55 The ACTIVE Trial Clopidogrel + Aspirin Atrial Fibrillation + Risk Factors ACTIVE – W ACTIVE – W VKA (INR 2-3) Clopidogrel + Aspirin Aspirin + Placebo Clopidogrel + Aspirin Double-blind Superiority n = 7,554 Open-label Non-inferiority n = 6,706 Anticoagulation-eligible OAC Contraindications or Unwilling Irbesartan, 300 mg/d vs. Placebo n = 9,016 ACTIVE - A ACTIVE - I

56 Antithrombotic Therapy for Atrial Fibrillation Stroke Risk Reductions 100% 50% 0 -50% ACTIVE-W Anticoagulation vs. Aspirin + Clopidogrel Anticoagulation vs. Antiplatelet drugs 7 Trials n = 4,232 n = 6,706 WarfarinBetter Antiplatelet Rx Better Connolly S, et al. Lancet 2006; 367:1903. Hart R, et al. Ann Intern Med 2007;146:857.

57 Antithrombotic Therapy for Atrial Fibrillation Stroke Risk Reductions 100% 50% 0 -50% Warfarin vs. Aspirin + Clopidogrel WarfarinBetter Antiplatelet Rx Better Prior OAC VKA-naïve Connolly S, et al. Lancet 2006; 367:1903. All patients

58 Major Hemorrhage in Relation to Prior Anticoagulant Therapy: ACTIVE-W Interaction p=0.028 Yes Yes Anticoagulant Therapy at Entry No No Connolly S, et al. Lancet 2006; 367:1903. Event Rate (%/year) Starters Switchers

59 The ACTIVE Trial Clopidogrel + Aspirin Atrial Fibrillation + Risk Factors ACTIVE – W ACTIVE – W VKA (INR 2-3) Clopidogrel + Aspirin Aspirin + Placebo Clopidogrel + Aspirin Double-blind Superiority n = 7,554 Open-label Non-inferiority n = 6,706 Anticoagulation-eligible OAC Contraindications or Unwilling Irbesartan, 300 mg/d vs. Placebo n = 9,016 ACTIVE - A ACTIVE - I Connolly SJ, et al. N Engl J Med 2009; 360:2066.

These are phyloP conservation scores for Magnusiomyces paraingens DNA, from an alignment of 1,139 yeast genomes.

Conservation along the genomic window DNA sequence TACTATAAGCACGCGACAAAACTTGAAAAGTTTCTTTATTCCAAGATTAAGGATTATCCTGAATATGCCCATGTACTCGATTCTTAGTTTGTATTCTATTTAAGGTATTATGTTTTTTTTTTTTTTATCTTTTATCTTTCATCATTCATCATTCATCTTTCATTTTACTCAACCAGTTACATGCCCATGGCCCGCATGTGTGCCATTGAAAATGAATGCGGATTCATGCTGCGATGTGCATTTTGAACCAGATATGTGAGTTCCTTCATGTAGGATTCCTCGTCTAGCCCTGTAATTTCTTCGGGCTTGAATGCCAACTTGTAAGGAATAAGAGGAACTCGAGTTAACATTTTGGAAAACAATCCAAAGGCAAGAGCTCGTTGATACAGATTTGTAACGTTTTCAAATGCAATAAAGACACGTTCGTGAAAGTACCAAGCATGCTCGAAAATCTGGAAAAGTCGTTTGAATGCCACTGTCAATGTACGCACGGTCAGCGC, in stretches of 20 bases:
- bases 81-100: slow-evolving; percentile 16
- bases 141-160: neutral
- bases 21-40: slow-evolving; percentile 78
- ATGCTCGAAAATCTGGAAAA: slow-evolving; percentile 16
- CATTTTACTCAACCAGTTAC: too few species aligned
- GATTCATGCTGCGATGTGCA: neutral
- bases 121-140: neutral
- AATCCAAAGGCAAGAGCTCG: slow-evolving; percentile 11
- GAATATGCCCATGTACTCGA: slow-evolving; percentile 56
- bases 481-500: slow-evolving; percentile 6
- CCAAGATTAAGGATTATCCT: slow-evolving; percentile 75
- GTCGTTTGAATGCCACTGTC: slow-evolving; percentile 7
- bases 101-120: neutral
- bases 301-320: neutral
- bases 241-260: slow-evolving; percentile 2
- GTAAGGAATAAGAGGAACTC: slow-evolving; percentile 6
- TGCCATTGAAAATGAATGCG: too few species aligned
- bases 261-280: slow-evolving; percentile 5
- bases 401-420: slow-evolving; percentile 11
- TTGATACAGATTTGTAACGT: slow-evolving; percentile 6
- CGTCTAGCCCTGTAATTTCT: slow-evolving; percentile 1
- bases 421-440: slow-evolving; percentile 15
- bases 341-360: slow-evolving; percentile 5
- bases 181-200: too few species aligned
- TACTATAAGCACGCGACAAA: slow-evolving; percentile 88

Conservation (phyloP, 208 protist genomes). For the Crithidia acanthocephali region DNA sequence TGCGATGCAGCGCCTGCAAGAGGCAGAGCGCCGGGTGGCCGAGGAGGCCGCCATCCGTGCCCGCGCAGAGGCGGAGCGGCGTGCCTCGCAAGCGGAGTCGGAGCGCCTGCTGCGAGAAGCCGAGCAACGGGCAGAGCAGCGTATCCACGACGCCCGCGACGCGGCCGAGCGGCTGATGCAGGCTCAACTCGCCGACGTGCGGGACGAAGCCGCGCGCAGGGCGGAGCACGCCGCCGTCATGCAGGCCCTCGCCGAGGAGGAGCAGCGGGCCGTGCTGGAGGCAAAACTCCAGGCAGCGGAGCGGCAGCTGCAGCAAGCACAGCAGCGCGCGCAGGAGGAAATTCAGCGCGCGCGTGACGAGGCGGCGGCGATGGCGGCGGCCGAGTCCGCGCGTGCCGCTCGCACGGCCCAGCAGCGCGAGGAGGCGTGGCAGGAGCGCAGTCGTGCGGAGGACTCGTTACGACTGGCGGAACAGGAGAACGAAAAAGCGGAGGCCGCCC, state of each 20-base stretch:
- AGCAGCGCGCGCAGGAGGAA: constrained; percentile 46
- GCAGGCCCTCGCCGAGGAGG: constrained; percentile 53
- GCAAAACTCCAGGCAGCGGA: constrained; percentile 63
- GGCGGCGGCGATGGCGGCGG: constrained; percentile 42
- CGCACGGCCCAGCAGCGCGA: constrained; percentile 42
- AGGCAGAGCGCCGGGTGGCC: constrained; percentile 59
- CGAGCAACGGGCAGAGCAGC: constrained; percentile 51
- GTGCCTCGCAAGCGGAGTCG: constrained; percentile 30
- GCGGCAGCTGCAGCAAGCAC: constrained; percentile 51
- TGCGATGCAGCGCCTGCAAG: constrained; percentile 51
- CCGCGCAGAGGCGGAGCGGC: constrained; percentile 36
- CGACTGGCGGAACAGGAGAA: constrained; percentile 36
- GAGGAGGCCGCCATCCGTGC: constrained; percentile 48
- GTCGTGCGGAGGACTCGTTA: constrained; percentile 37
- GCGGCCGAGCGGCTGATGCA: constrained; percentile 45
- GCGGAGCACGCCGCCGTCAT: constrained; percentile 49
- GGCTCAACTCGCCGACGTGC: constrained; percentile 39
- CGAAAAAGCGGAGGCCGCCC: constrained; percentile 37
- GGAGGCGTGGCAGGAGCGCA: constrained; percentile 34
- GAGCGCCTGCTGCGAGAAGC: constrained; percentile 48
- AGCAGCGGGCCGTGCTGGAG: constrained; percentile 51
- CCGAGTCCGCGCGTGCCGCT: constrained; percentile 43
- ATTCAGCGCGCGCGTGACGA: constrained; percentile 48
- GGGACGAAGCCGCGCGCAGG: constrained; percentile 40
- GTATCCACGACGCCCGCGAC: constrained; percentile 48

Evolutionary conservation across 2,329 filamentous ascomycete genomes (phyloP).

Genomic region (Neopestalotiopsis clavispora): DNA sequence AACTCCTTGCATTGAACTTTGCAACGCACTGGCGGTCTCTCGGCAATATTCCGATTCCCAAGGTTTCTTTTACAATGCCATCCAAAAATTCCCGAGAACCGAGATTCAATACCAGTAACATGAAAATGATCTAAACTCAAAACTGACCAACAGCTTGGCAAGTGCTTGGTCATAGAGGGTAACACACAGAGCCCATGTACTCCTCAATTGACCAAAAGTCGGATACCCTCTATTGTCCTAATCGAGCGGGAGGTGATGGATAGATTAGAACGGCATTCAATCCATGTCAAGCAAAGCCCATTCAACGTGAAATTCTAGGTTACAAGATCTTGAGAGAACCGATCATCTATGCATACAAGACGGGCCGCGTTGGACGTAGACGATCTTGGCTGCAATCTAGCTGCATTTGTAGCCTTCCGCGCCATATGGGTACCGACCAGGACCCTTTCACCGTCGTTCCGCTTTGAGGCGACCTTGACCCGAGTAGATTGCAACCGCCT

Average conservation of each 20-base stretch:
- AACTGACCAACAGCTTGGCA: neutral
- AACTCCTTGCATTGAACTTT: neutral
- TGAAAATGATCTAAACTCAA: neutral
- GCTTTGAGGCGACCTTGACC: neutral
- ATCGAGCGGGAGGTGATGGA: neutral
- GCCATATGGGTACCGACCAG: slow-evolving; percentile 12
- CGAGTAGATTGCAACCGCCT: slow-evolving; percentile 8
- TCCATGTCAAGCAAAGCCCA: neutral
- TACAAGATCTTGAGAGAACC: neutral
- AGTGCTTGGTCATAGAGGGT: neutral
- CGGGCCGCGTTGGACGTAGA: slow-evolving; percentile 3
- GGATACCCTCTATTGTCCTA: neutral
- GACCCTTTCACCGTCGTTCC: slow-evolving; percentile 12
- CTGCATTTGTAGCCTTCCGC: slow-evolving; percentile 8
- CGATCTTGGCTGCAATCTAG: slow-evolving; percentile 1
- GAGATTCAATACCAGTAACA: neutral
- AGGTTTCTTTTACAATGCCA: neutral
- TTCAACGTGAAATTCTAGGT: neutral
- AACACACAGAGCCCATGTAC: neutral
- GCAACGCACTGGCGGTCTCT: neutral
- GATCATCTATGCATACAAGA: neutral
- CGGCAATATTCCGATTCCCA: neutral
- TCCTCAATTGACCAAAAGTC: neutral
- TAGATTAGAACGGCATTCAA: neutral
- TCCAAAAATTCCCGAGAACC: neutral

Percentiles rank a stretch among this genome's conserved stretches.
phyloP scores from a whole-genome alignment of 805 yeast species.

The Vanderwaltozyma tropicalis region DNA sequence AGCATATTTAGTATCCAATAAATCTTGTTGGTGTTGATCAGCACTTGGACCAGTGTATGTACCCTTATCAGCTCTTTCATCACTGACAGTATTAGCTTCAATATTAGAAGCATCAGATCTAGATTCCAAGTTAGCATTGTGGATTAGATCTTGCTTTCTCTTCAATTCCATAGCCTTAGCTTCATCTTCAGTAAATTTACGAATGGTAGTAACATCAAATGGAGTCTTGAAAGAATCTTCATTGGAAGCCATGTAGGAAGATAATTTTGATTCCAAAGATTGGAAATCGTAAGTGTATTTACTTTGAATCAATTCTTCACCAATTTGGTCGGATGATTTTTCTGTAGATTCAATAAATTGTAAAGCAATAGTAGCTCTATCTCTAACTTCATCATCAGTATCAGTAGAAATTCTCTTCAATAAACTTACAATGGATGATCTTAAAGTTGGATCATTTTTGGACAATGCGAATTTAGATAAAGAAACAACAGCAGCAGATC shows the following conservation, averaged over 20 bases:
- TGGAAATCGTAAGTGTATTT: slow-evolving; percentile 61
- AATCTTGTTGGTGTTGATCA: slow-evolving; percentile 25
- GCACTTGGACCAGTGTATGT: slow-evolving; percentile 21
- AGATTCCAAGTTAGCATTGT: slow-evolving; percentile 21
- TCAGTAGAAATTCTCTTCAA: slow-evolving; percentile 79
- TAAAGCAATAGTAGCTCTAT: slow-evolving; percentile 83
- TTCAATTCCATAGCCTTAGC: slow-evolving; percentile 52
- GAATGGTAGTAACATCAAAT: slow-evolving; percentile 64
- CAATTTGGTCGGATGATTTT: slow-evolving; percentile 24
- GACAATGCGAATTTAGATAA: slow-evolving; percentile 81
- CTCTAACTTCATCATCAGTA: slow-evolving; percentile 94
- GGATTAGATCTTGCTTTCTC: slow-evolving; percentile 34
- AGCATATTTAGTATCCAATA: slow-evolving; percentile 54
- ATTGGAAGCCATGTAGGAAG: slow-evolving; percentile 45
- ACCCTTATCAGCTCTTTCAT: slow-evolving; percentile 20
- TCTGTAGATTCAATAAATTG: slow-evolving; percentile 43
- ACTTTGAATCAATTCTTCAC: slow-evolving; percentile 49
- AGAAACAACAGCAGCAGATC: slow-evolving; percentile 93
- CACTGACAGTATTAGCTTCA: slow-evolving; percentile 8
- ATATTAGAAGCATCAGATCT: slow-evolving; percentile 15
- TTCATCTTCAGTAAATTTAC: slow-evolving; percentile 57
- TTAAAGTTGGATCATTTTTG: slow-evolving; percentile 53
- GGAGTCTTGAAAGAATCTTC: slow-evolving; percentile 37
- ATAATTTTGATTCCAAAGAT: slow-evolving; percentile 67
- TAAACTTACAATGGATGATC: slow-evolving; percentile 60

60 ACTIVE-A Reasons for Exclusion from Anticoagulation Risk factor for bleeding* 23% Physician judgment against anticoagulation for patient 50% Patient preference only 26% * Inability to comply with INR monitoring * Predisposition to falling or head trauma * Persistent hypertension >160/100 mmHg * Previous serious bleeding on VKA * Severe alcohol abuse within 2 years * Peptic ulcer disease * Thrombocytopenia * Chronic need for NSAID Connolly SJ, et al. N Engl J Med 2009; 360:2066.

61 ACTIVE-A Total Stroke Rates 296 (2.4%/year) 408 (3.3%/year) Cumulative Incidence 28% RRR HR 0.72 (95% CI, 0.62–0.83) p < Aspirin Clopidogrel + Aspirin Years Connolly SJ, et al. N Engl J Med 2009; 360:2066.

62 The ACTIVE Trials Stroke Rates and Risk Reductions Connolly SJ, et al. Lancet 2006; 367:1903. Connolly SJ, et al. N Engl J Med 2009; 360:2066. TreatmentVKAC+AAspirin ACTIVE W (Annual Rate) ~ ACTIVE A (Annual Rate) ~ RRR versus Aspirin -58%-28%~ RRR versus C+A -42%~~ VKA = oral anticoagulant C+A = clopidogrel + aspirin

63 Warfarin Dosing and Genomics CYP2C9 – Gene encoding cytochrome P450 hepatic enzyme responsible for primary clearance of S-warfarin, the active enantiomer; variant alleles are associated with sensitivity to warfarin. VKORC1 – Gene encoding vitamin K epoxide reductase complex 1; variant alleles are associated with warfarin resistance. CYP2C9 – Gene encoding cytochrome P450 hepatic enzyme responsible for primary clearance of S-warfarin, the active enantiomer; variant alleles are associated with sensitivity to warfarin. VKORC1 – Gene encoding vitamin K epoxide reductase complex 1; variant alleles are associated with warfarin resistance.